\chapter{Gradient Descent} \chapter{Gradient Ascent} Gradient Descent is a popular method Gradient Ascent is a method for searching through large search spaces. When given a point in the solution space, we find the locally most beneficial direction to move in in order to increase the score. In a second step we move slightly in this direction. That process is repeated until we converge to a solution. As from the helper theorems \ref{makeInt1} and \ref{makeInt2} we can from fractional fields build almost entirely integer fields, we can actually use Gradient Descent we can use Gradient Descent for the solution space consisting of all fractional solutions. fractional solutions. This is natural as it allows for adding and removing small amounts of crop from a pixel, an important feature of the small step size gradient descent has. There are now two remaining issues we need to tackle. The first is computing the gradient. The second is that after following the gradient we might no longer be within the valid solution space. An example would be the gradient suggesting we plant more than one unit of crop per pixel to achieve a higher score. While this would be beneficial to the score, it no longer represents a valid fractional solution for our problem. Thus may need to find the closest valid solution. In the following sections we tackle these issues. \section{Finding the closest valid solution} Again the Birkhoff Polytope offers a solution. There are methods for finding points within the Birkhoff Polytope that have a minimal Euclidian distance to any arbitrary point TODO: Cite. Hence if we could represent all valid fractional solutions within a Birkhoff Polytope we could use these methods. The core idea is that we expand the fractional solution representation slightly in order to get a Birkhoff polytope. Usually for every pixel we have $C$ variables, which would lead to a $(X \cdot Y) \times C$ matrix. However, for the birkhoff polytope we need a square matrix where both all rows and all columns sum to $1$. To achieve this we clone'' crops. That is, if crop $c$ should be represented $n$ times within the field, then we introduce $n$ crops, that all behave identically to $c$, which all should be represented once within the field. As the total amount of crops to be planted is the same as the number of pixels, we must get a square $(X \cdot Y) \times (X \cdot Y)$ matrix. This process should be familiar from the section on the linear programming method. Every matrix of that form within the the corresponding Birkhoff Polytope is a valid fractional solution, as every pixel contains exactly a total amount of $1$ planted crops (rows sum to $1$) and we have one of each crop (columns sum to $1$). As we have one of each crop and some crops behave exactly the same, we can group these together to obtain the original fractional solution space we started out with. Hence every element of our Birkhoff Polytope maps to a valid fractional solution. This means we can project any $(X \cdot Y) \times (X \cdot Y)$ matrix to the closest valid fractional solution. \section{Computing the gradient} We assume we are given a valid fractional solution as a matrix $F$ in the Birkhoff Polytope discussed above. Thus we have a $(X \cdot Y) \times (X \cdot Y)$ matrix. Computing the gradient is now straightforward. For every pixel $p$ contains crop $c$ variable $p_c$ we take the partial derivative of the score function: \begin{align*} \frac{\partial}{\partial p_c} \sum_{n \in N(p)} \sum_{c_i \in \Cps} R(c, c_i) \cdot p_{c} \cdot n_{c_j} = \sum_{n \in N(p)} \sum_{c_i \in \Cps} R(c, c_i) \cdot n_{c_j} \end{align*} \section{Method} Using these elements we now build the following algorithm: \FloatBarrier \begin{algorithm} \caption{Random Gradient Ascent Algorithm} \begin{algorithmic} \State $x_0 \gets \text{Random initial valid field}$ \While{$x_0$ not converged} \State $G \gets gradient(x_0)$ \State $x_0 \gets x_0 + \text{stepsize} \cdot G$ \State $x_0 \gets project(x_0)$ \EndWhile\\ \Return $integerize(x_0)$ \end{algorithmic} \end{algorithm} \FloatBarrier \ No newline at end of file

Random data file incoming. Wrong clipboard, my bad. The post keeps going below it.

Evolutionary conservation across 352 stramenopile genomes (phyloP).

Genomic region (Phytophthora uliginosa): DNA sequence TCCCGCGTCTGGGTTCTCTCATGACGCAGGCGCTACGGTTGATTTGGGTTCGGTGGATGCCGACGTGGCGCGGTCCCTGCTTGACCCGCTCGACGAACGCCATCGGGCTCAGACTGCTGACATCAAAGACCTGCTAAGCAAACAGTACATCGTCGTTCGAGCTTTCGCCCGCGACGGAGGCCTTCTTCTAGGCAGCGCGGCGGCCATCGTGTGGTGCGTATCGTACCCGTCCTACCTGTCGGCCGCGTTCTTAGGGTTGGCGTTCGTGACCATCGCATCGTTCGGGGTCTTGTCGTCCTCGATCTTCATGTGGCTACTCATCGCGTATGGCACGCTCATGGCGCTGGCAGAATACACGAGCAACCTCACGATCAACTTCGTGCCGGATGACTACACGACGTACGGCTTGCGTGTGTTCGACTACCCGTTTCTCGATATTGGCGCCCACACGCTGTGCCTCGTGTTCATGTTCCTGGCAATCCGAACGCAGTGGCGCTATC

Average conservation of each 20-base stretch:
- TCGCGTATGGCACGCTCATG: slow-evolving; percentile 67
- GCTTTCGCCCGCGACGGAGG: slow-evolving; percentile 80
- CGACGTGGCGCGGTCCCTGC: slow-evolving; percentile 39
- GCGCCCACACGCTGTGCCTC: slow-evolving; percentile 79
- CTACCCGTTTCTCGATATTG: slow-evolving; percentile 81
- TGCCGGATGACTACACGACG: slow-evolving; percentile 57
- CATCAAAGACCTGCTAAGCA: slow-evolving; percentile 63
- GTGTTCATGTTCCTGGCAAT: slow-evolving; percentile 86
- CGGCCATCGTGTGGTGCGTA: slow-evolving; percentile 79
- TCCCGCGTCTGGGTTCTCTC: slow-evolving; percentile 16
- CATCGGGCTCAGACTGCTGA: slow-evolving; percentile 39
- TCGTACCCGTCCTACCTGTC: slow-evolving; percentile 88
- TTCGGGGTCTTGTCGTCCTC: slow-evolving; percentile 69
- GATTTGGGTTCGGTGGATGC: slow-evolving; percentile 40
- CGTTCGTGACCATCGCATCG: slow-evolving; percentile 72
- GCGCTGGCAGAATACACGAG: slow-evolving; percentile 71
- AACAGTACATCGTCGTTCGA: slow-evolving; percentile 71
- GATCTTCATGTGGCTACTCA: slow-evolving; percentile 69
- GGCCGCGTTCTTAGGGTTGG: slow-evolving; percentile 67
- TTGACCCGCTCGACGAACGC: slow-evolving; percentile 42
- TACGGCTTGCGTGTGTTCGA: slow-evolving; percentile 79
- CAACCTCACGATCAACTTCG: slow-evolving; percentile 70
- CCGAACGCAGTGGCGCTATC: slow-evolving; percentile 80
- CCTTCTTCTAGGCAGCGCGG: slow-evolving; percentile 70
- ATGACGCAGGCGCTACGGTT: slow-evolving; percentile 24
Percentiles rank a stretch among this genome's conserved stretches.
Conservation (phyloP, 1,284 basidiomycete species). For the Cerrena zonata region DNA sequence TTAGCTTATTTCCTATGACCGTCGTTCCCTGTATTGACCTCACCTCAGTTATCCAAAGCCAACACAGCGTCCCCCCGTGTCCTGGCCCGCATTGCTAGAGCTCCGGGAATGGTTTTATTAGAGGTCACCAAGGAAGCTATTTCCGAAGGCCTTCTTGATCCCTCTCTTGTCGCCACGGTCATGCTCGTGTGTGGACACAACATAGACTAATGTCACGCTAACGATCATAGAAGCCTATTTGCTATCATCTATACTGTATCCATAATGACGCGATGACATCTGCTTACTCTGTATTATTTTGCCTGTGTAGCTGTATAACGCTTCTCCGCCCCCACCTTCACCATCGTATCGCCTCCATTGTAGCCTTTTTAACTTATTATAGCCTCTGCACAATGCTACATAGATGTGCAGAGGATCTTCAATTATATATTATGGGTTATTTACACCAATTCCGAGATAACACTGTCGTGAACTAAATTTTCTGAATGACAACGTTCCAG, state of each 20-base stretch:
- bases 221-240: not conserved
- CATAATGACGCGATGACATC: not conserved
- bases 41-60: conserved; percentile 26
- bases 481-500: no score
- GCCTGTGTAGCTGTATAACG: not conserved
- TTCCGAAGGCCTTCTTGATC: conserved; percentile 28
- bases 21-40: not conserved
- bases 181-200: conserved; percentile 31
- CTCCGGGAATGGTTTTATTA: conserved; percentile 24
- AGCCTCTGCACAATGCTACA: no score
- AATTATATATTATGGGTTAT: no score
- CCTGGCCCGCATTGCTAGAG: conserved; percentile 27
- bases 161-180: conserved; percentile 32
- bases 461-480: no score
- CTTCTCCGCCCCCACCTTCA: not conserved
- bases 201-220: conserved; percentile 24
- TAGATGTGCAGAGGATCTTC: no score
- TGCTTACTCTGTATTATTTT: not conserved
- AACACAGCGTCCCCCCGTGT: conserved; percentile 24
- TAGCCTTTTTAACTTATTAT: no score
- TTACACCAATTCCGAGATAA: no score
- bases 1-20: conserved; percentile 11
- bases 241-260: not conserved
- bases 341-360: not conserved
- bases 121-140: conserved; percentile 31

... ... @@ -191,7 +191,7 @@ on large fields and requires no conditions of $R$. \node[main node] (2) [right of=1] {V}; \path[every node/.style={font=\sffamily\small}] (1) edge[bend left] node [above] {$\lambda \cdot c_1$} (2) (1) edge[bend left] node [above] {$\lambda \cdot c_1$} (2); (2) edge[bend left] node [below] {$\lambda \cdot c_2$} (1); \end{tikzpicture} \end{figure} ... ... @@ -300,8 +300,8 @@ statement with a condition on $R$ might be helpful: \node[main node, fill=black!20,] (11) [below of=10] {N}; \node[main node, fill=black!20,] (12) [below of=11] {N}; \path[every node/.style={font=\sffamily\small}] (1) edge[bend left] node [above] {$c_\alpha$} (2) \path[every node/.style={font=\sffamily\small}]; (1) edge[bend left] node [above] {$c_\alpha$} (2); (2) edge[bend left] node [below] {$c_\beta$} (1); \end{tikzpicture} \end{figure} ... ...
 ... ... @@ -33,9 +33,9 @@ their preferred crop: \node[main node] (2) [right of=hidden] {V}; \node[main node] (3) [above of=hidden] {W}; \path[every node/.style={font=\sffamily\small}] (1) edge[left] node [above] {$b$} (2) (2) edge[left] node [above] {$c$} (3) \path[every node/.style={font=\sffamily\small}]; (1) edge[left] node [above] {$b$} (2); (2) edge[left] node [above] {$c$} (3); (3) edge[right] node [above] {$a$} (1); \end{tikzpicture} \end{figure} ... ...